Parades and Campaigning

Parades during the war years provided the government, the armed forces, the civilian services (such as the ARP) and the public with organised public spectacles that focused on particular aspects of the war effort. They signified the need for communities to work together to fight the enemy, care for those who were in need and raise both money and support for particular causes. They present the nation as unified and committed to the war effort.

The Leatherhead Newsreel (1940–1945) is a unique document in this respect because it provides an overview of public events in this Surrey town throughout the war, focusing on parades, particular fundraising campaigns and Civil Defence activities. It serves as not only an official view of the town’s wartime history but also as a paradigm for all towns during the conflict. Leatherhead Newsreel features 'Weapons Week' (1940), 'Warship Week' (October 1941), 'War Savings Week' with a parade and summer fair (July 1942) and ‘Wings for Victory Week’ (1943). The film concludes with a sequence in colour on VE Day, 8 May 1945 and a parade of servicemen and women and members of the civilian services.

Other films in this theme chronicle fund-raising events in particular communities. Walton's Parade for Victory (1941) was commissioned by the Regal Cinema in Walton-on-Thames, Surrey. The parade marched through the town in order to mark the opening of Walton and Weybridge’s War Weapons Week. Its screening within the cinema served as an important tool for this fund-raising campaign. Audiences were encouraged to purchase National War Bonds. Salute the Soldier Week (1944) documents fundraising events, including a parade, for the ‘Salute the Soldier Week’ held at Chapeltown, South Yorkshire.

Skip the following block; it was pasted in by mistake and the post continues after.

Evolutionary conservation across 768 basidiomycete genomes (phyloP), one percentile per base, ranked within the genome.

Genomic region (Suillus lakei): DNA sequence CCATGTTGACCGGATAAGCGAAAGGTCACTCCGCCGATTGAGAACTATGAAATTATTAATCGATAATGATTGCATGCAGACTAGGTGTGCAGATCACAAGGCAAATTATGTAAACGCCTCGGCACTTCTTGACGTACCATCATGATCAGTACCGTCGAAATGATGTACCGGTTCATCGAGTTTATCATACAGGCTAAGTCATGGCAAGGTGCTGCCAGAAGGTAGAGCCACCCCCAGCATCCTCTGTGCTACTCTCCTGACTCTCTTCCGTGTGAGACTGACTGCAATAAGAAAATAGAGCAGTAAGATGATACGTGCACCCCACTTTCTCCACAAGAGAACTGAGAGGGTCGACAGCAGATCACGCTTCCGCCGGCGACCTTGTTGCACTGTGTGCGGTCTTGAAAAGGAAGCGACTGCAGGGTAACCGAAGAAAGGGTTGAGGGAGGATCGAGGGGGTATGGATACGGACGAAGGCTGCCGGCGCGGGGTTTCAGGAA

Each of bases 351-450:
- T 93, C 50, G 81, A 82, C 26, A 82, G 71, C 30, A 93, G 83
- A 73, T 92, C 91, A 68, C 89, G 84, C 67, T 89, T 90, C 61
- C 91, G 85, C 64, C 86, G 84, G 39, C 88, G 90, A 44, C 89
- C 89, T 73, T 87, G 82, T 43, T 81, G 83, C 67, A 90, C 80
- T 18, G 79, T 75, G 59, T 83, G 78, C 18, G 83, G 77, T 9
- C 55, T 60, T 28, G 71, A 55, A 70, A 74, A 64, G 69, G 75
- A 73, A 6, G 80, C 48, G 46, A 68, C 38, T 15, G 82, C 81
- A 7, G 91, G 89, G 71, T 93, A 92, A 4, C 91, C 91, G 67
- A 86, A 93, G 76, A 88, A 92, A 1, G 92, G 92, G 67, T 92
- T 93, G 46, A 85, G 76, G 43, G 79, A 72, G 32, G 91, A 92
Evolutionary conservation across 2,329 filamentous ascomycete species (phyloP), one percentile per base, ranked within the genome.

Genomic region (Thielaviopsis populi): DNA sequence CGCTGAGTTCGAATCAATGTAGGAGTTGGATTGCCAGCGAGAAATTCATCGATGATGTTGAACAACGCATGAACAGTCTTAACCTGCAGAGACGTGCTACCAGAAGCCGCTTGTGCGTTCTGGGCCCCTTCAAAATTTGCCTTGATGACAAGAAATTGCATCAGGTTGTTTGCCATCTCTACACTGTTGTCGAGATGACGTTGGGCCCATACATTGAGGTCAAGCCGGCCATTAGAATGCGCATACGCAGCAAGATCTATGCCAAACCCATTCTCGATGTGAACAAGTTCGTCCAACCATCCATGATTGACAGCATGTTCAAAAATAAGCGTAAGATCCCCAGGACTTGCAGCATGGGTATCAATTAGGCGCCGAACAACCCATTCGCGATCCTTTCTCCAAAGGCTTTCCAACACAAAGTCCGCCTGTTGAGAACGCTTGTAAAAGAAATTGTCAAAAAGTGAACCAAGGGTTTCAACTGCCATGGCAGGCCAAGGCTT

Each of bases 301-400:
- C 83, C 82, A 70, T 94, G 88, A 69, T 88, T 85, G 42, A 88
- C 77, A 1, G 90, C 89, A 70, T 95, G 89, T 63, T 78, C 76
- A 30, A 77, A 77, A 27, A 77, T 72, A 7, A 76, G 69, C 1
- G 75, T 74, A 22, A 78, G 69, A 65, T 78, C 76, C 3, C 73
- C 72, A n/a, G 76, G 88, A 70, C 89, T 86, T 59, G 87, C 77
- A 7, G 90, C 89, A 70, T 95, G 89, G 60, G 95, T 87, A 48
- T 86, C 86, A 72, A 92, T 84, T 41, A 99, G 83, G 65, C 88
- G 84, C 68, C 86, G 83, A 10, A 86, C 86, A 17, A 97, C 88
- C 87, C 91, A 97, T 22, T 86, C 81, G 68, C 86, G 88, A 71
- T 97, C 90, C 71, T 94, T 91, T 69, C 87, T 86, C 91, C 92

The end of the war in Europe and the Pacific initiated a set of victory parades across the country, beginning with VE Day in May 1945. The film Newton Abbot Street Party (1945), in Devon, is a good example as it combines a victory parade with a street party. Sheffield V.E.Day / Indian Victory Parade (1945-1946) is a more comprehensive portrait of the formal parades after the end of war. It features the official VE Day ceremony and parade and then the ‘Indian Victory Parade’ of 18th June, 1946. It included Allied and Commonwealth forces and members of the Civil Defence services.

Parade films, such as these, present a view of staged events that were designed for communities to share. They present order and dignity at a time when many were adjusting to the chaos and tragedy of the war experience. The parade films made from VE Day onwards acquire an additional significance as they are part of a formal and official commemoration of the war’s end. In order the counteract the impersonality of these events and appreciate how individuals felt at this time, we have to turn to other films of wartime life along with additional sources such as diaries, letters, reminiscences and stories.